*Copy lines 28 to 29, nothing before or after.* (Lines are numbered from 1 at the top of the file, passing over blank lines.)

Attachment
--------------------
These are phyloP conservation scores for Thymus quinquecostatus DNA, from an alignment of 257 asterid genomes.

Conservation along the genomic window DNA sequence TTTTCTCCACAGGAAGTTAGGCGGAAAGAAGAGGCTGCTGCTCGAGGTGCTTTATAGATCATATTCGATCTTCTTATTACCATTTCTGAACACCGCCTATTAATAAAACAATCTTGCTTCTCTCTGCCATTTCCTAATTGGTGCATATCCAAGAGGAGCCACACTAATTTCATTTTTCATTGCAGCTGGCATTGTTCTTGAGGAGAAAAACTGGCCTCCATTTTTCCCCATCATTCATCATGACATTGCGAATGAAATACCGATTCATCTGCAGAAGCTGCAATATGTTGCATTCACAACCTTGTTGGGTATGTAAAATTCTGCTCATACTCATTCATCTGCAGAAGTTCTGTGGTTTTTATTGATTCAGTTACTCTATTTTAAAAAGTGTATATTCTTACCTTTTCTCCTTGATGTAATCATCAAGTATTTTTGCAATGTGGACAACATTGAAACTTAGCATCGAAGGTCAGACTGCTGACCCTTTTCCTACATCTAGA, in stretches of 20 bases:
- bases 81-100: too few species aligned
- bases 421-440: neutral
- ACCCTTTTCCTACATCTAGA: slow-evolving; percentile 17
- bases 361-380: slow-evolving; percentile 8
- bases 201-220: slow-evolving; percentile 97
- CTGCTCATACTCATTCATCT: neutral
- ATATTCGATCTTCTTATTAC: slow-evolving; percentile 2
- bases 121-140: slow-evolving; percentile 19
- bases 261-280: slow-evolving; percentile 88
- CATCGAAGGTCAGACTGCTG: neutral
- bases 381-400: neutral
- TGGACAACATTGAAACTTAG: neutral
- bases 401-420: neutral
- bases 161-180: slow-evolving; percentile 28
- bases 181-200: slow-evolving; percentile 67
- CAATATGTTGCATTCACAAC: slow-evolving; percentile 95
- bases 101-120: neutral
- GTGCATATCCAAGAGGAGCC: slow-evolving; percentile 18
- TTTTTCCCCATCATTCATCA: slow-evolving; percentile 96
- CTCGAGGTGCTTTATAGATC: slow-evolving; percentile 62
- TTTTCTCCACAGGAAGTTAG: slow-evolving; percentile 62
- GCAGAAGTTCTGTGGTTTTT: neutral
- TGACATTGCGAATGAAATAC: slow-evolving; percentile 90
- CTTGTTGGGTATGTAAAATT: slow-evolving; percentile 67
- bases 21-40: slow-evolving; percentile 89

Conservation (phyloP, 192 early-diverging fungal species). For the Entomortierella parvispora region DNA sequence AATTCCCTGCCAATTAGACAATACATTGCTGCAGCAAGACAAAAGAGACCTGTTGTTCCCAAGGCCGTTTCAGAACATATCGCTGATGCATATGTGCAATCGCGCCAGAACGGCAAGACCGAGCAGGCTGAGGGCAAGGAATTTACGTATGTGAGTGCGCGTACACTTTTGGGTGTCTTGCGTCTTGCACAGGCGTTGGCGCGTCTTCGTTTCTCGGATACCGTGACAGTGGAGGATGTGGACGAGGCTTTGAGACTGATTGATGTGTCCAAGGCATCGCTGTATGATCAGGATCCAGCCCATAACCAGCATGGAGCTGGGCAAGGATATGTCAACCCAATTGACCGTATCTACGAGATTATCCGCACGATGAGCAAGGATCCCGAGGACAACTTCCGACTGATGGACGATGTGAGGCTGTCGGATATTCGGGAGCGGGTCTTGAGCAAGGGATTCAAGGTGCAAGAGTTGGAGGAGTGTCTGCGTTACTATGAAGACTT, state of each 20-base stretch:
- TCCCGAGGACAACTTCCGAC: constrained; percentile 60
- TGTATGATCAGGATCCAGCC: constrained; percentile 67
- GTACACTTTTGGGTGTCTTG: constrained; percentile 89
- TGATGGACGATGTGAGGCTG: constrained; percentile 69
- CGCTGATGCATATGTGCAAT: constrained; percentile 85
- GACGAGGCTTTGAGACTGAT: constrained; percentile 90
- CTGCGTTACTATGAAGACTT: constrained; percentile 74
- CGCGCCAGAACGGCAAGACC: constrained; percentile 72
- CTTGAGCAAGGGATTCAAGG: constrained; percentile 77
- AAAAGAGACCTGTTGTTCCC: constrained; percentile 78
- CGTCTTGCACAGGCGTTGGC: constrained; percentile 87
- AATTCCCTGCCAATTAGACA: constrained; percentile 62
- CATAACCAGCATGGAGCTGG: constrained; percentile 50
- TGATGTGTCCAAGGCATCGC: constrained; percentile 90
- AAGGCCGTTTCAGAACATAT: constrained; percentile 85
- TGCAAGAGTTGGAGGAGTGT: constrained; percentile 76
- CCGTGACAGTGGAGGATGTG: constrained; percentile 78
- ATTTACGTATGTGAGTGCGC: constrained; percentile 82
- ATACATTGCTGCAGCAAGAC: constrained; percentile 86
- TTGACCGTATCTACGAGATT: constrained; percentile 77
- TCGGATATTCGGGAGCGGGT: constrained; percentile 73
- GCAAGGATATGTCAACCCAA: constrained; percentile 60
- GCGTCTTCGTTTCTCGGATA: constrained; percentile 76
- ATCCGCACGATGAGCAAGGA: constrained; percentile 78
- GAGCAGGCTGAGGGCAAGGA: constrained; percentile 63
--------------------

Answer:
Conservation (phyloP, 192 early-diverging fungal species). For the Entomortierella parvispora region DNA sequence AATTCCCTGCCAATTAGACAATACATTGCTGCAGCAAGACAAAAGAGACCTGTTGTTCCCAAGGCCGTTTCAGAACATATCGCTGATGCATATGTGCAATCGCGCCAGAACGGCAAGACCGAGCAGGCTGAGGGCAAGGAATTTACGTATGTGAGTGCGCGTACACTTTTGGGTGTCTTGCGTCTTGCACAGGCGTTGGCGCGTCTTCGTTTCTCGGATACCGTGACAGTGGAGGATGTGGACGAGGCTTTGAGACTGATTGATGTGTCCAAGGCATCGCTGTATGATCAGGATCCAGCCCATAACCAGCATGGAGCTGGGCAAGGATATGTCAACCCAATTGACCGTATCTACGAGATTATCCGCACGATGAGCAAGGATCCCGAGGACAACTTCCGACTGATGGACGATGTGAGGCTGTCGGATATTCGGGAGCGGGTCTTGAGCAAGGGATTCAAGGTGCAAGAGTTGGAGGAGTGTCTGCGTTACTATGAAGACTT, state of each 20-base stretch:
- TCCCGAGGACAACTTCCGAC: constrained; percentile 60